Instead of having a breakdown, Hannah decides to throw down. She double clicks an MP3 of Robyn’s “Dancing On My Own,” jumps off her bed and swings her tattooed arms to the gunning beat. Her impeccably put-together roommate, Marnie, played by 24-year-old Allison Williams, catches Hannah’s impromptu dance party and joins in. Together in their tiny Brooklyn apartment they hair-flip the pain away, share a hug and make the tragic magic. The credits roll.
That right there is my all-time favourite scene of the season,” Williams says, sipping a bowl of latte in a café in New York’s Chelsea district. “Lena and I cried our eyes out after we did it because it was so beautiful. That song has a deeper meaning for the four of them,” she adds, referring to the quartet of twentysomething girlfriends the series focuses on. There is Hannah—the show’s sardonic, forever-at-a-crossroads heroine—and her best friend/flawless foil, Marnie, a posh gallery assistant whose life is seemingly all worked out. Then there is Jessa, a British drifter/jetsetter who serves as the show’s girl-gone-wild, and her cousin, Shoshanna, a sheltered NYU student who is obsessed with losing her virginity. “It seems all the young female characters on the show have moments when they feel like they’re kind of unwanted by the world, so I think ‘Dancing On My Own’ is their song,” says Williams. “It is so unabashedly about being vulnerable and rejected and having the strength to keep going, to keep fighting to get noticed.”
In contrast, the show—and Williams—has had no trouble getting noticed since the series debuted on April 15. In fact, Girls is the only new HBO project that has been able to heartily feed the 24-hour news cycle; its comical, taboo-riddled scripts are laden with enough issues and tissues to keep pundits laughing, weeping and, sometimes, raging. Even VanityFair. has three critics (Bruce Handy, Juli Weiner and Sarah Ball) debating the show’s characters as if they were a UC Berkeley women’s studies panel. Yet the show’s main hook is really the lives of these four extremely dissimilar New York gal pals. Stop yourself if you’re thinking this sounds remotely like Sex and the City. There are no Carrie Bradshaw–esque shoe-shopping expeditions, no diner brunches and no dishy relationship questions answered on a Mac Powerbook, wrapping up the message of each episode with a silk bow. Watching a scene Dunham has written is like listening in on a private conversation, which is probably why Judd Apatow—the man who produced Bridesmaids and wrote and directed Knocked Up—signed on as executive producer. “It’s not at all like most television out there,” Apatow says via phone from Los Angeles. “It’s not easy and it’s not safe. Lena is not afraid to show women—warts and all. Their beauty, their madness, their ridiculousness, their stupidity, their strength. That’s why some people get thrown by it. It is controversial because it’s really frank.”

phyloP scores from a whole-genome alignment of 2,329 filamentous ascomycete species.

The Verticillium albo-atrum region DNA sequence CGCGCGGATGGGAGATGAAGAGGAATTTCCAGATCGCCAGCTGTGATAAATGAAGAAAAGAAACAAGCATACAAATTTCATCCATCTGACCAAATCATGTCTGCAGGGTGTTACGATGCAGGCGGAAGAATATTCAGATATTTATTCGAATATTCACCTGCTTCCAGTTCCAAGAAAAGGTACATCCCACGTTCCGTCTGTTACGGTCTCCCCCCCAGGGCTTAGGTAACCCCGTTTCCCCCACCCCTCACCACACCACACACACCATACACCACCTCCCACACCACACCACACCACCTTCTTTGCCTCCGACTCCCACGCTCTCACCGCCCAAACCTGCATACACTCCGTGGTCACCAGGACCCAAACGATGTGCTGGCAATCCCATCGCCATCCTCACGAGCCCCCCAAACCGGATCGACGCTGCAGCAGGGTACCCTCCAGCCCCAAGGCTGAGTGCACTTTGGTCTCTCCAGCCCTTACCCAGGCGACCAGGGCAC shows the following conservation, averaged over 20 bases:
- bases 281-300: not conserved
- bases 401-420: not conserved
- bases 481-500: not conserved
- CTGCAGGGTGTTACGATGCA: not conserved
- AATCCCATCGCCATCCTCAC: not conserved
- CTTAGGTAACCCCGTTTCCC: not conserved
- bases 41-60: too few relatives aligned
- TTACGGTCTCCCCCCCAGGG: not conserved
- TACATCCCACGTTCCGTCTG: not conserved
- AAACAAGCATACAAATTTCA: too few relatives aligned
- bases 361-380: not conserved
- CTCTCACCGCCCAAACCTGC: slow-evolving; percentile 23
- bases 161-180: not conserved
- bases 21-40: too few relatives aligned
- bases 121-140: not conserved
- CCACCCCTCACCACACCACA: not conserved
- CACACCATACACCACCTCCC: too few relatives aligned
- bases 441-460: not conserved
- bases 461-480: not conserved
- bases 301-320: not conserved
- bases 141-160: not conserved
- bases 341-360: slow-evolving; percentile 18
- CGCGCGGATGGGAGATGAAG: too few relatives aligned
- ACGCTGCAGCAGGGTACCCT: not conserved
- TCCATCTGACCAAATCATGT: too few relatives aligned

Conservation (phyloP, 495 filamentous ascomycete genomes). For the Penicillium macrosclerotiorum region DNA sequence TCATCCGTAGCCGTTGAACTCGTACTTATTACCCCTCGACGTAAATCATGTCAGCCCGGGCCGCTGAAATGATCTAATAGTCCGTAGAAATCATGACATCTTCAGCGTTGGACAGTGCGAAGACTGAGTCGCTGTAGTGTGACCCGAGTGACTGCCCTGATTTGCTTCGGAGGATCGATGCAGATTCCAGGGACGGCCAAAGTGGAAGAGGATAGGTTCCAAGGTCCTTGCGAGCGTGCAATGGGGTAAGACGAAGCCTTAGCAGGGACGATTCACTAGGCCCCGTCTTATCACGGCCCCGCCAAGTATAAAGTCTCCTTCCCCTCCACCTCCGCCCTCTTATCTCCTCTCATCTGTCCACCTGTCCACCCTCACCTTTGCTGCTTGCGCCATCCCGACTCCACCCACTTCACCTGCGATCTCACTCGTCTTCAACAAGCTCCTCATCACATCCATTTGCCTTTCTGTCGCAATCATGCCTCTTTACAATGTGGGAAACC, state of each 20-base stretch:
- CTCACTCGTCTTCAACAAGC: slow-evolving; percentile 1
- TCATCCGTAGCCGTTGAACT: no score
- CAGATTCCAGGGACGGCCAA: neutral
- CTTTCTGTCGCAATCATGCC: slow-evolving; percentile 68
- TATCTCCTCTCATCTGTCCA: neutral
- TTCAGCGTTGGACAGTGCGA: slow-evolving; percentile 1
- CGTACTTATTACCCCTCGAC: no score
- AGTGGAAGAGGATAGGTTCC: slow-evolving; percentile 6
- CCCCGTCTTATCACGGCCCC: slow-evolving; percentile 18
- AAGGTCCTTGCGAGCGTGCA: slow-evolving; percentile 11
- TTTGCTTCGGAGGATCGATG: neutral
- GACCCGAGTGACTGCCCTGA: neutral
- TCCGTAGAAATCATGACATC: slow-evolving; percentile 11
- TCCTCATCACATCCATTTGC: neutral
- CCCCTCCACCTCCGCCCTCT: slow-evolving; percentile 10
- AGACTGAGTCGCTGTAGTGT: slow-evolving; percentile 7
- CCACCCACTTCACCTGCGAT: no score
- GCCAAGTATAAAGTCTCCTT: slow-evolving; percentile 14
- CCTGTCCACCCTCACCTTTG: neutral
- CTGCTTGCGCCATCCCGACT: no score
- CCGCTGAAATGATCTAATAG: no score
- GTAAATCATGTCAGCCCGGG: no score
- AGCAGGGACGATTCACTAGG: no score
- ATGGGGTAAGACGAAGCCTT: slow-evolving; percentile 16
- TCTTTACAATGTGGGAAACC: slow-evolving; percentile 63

Part of the discussion is how Marnie has become one of Girls’ most popular—and polarizing—characters. Working in a trendy art space in Manhattan, Marnie wears the chicest, most ladylike outfits of the bunch, furthering the gap between her polished, attractive life and Hannah’s often slovenly, haphazard one. Marnie is the Mary Tyler Moore to Hannah’s Rhoda.